Posters will be displayed in the Cascade room and Riverview Lounge (Exhibit Hall areas) at the Banff Springs hotel. Your assigned poster session and poster board location is available HERE.
Pecha Kucha Posters will be posted for the entire conference (Wednesday to Friday).
Regular Posters will be rotated on a daily basis (Wed/Thurs/Fri). The location of your poster is subject to change, so please be sure to check your board number prior to the event.
For Pecha Kucha Posters - You DO NOT need to stand by your poster since you have an assigned presentation time on Wed/Thurs/Fri at 11:00- 11:30 am.
For Regular Posters - At least one of the authors must be present at your poster from 13:00-14:00 during your assigned poster session. Judges will be circulating at this time to inquire about your abstract.
Set-Up: Daily by 09:30 am (Wednesday posters must be in place by Wednesday April 26th at 09:30, Thursday posters must be in place by Thursday April 27 at 09:30 etc.).
Take-Down: Daily by 18:30pm. At the end of the day - any remaining posters will be left on a table outside the Alhambra room. If not claimed by Saturday, posters will be recycled.
At the event, poster boards will be labeled with a board number matching the abstract to be presented on that board (if you have more than one poster, your posters have been scheduled for display on adjacent boards, where possible). Velcro and/or pushpins will be provided.
Each poster will be presented on one side of a large poster board. The maximum dimensions for your poster are 45" wide and 72" tall (see diagram below). Your poster does not have to be the maximum size, but should be large enough to be read from a comfortable distance (at least 1.5m/~5ft away).
A poster presentation is a graphically oriented summary of your research and is considered successful if it conveys a clear message to the viewers. A poster is not a conference paper, and simply pinning a paper to a poster board usually makes a very poor poster. In preparing a poster, simplicity is the key. A poster should not contain a lot of details–the poster should tell a complete story by itself, but a presenter can always communicate the fine points to interested participants.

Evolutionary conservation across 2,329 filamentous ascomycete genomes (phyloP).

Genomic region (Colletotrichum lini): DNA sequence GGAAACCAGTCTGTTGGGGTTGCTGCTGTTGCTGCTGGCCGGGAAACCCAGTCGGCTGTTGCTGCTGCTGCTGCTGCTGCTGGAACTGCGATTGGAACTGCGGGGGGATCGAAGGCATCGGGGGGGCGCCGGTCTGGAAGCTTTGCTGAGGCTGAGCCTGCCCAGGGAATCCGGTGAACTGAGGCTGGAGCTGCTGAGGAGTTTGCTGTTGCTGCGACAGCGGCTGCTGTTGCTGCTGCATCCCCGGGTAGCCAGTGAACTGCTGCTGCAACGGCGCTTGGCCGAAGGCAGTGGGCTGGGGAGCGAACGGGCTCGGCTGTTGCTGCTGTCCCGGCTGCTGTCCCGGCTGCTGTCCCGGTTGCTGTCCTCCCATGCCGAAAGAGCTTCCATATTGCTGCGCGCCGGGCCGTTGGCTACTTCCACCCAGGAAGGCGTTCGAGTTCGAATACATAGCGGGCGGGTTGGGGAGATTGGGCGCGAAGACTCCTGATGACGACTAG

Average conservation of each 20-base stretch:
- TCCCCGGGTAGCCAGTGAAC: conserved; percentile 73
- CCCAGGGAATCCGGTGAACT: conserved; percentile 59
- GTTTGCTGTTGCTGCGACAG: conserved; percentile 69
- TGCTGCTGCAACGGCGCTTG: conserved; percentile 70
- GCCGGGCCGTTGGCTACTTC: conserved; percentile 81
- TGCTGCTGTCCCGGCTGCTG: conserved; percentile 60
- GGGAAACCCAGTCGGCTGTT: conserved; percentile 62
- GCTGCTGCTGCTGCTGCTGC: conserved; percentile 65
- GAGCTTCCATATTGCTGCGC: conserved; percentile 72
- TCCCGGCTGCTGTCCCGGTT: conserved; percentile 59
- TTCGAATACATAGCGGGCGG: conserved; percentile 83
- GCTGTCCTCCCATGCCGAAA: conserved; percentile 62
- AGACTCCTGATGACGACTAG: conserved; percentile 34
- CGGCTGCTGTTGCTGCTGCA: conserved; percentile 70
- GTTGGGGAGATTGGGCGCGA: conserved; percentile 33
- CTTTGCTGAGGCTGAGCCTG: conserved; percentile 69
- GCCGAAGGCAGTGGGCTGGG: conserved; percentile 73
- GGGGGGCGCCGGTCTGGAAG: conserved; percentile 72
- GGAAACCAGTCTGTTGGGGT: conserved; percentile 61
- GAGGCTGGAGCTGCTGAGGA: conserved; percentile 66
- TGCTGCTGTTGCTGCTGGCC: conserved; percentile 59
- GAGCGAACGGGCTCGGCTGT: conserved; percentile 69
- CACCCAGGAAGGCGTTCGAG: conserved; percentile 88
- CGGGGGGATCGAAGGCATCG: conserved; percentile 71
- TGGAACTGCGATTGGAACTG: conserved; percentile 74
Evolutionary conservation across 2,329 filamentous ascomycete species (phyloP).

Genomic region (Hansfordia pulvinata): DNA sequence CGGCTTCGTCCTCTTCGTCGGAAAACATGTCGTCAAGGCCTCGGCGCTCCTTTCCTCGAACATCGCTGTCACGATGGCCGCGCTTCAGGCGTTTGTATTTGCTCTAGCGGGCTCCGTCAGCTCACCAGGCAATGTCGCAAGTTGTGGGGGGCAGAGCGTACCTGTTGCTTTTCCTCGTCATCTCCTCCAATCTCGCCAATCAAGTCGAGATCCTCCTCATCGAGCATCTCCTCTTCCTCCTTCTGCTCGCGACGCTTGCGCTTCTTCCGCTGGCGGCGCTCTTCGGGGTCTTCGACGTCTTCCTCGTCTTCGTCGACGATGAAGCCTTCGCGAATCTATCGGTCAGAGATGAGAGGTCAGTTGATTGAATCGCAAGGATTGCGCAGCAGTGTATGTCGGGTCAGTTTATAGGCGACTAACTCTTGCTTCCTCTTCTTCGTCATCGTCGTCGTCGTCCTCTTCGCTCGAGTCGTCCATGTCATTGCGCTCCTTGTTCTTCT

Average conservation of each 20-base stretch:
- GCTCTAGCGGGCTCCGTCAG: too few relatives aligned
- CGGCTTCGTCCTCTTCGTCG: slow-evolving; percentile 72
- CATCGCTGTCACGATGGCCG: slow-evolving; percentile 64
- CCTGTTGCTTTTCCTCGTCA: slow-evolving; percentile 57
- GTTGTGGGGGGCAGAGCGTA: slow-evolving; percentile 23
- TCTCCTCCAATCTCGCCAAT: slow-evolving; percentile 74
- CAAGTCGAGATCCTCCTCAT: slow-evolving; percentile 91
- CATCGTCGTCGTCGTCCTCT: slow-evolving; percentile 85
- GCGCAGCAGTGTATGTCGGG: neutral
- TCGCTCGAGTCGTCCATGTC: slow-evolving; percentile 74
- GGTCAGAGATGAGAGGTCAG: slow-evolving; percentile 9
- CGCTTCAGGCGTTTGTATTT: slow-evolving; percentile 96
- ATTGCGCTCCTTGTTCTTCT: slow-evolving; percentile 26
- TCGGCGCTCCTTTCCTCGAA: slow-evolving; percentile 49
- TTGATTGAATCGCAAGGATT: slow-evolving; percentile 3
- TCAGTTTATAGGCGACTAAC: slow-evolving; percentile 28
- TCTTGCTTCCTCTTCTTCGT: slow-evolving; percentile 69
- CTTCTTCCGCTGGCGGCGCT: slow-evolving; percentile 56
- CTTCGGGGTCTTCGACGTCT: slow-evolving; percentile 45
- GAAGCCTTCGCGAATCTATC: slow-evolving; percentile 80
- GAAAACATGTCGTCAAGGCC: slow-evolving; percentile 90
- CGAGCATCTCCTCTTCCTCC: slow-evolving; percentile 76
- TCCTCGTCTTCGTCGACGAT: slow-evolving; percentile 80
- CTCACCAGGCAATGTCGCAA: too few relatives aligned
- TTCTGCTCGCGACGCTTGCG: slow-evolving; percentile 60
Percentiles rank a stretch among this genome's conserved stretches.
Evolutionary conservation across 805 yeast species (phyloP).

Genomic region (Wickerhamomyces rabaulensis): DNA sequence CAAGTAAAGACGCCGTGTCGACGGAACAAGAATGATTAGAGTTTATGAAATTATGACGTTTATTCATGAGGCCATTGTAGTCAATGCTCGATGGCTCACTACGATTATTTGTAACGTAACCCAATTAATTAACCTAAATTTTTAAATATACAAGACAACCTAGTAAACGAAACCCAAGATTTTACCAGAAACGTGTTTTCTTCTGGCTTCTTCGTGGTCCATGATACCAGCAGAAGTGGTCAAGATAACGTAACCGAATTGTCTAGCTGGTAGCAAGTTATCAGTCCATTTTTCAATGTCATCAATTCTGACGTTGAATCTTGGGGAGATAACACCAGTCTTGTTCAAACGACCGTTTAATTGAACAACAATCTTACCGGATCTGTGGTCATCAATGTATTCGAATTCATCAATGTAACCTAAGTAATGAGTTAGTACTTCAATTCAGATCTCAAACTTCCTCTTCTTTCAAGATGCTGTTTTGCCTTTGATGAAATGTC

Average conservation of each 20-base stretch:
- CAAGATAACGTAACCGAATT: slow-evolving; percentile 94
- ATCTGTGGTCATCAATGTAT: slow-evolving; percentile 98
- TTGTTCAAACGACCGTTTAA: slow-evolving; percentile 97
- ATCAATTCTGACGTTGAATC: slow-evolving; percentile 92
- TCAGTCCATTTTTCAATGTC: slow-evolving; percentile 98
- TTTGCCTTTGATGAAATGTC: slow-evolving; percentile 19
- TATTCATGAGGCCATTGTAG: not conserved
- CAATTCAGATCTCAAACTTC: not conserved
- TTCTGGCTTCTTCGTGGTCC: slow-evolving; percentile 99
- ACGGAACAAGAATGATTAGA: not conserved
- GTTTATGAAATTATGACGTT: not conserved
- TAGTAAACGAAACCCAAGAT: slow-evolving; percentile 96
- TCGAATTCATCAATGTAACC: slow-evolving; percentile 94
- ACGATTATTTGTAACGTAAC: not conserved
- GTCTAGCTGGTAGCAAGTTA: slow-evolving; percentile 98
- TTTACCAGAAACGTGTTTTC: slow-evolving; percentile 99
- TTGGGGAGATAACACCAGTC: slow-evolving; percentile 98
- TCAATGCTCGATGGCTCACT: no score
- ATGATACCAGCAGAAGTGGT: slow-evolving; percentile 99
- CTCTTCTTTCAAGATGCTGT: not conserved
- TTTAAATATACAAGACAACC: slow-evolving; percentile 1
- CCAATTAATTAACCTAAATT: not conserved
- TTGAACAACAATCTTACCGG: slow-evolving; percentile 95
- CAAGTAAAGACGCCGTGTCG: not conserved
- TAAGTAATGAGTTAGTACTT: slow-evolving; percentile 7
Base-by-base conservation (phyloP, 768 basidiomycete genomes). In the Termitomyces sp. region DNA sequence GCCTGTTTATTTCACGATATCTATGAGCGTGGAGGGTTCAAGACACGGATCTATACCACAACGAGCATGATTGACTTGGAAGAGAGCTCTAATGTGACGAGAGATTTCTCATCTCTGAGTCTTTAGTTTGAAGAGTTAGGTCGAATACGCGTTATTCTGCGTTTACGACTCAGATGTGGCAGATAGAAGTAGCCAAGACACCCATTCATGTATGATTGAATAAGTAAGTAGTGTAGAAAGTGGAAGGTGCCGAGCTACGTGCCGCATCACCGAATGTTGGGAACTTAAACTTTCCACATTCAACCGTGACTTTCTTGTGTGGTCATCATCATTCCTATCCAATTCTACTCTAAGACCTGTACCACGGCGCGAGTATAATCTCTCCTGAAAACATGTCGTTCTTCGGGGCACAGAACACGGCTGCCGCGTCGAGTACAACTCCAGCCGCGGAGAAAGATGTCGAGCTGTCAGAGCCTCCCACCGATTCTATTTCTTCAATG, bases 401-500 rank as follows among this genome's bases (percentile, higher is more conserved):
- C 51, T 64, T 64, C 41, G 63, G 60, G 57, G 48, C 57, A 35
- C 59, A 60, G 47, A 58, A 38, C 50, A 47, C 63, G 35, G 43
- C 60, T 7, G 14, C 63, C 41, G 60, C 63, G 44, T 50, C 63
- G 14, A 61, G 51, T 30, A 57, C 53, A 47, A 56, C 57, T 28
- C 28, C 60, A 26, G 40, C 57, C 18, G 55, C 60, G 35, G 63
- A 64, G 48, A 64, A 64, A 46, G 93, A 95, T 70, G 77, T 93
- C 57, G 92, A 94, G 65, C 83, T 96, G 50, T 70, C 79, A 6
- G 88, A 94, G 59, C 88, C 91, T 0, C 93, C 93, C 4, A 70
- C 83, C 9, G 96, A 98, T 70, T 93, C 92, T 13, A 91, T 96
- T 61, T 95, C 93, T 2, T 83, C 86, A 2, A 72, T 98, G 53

The poster should provide clear information on objectives, the approach, the main results and the major conclusions of the research. Where possible, use pictures, graphs and (limited) tables rather than text. Viewers should be able to grasp the message in a short time, e.g., less than one minute.
Note: alternate formats used at prior conferences are acceptable; this format may not be applicable for Overview presentations.
Finally, be sure to acknowledge any support you received that enabled the completion of your project (e.g., include the logos of your academic and financial sponsors).
Too many posters do not succeed in getting their message across. Here are some common errors presenters may make:
People first language is the standard for respectfully addressing people with chronic disease, rather than labeling them by their illness. Because of the importance of reducing bias associated with obesity, the Canadian Obesity Network and their partners urge all presenters to use people first language for their presentations.
Flint, S. W. and Reale, S. (2014). Obesity Stigmatisation from obesity researchers. The Lancet, 384(9958), 1925-1926. doi: http://dx.doi.org/10.1016/S0140-6736(14)62276-5.
Kyle, T. K. and Puhl, R. M. (2014). Putting People First in Obesity. Obesity. doi: 10.1002/obj.20727.
Obesity Action Coalition
Click here to download a PDF copy of the Poster Presentation Guidelines.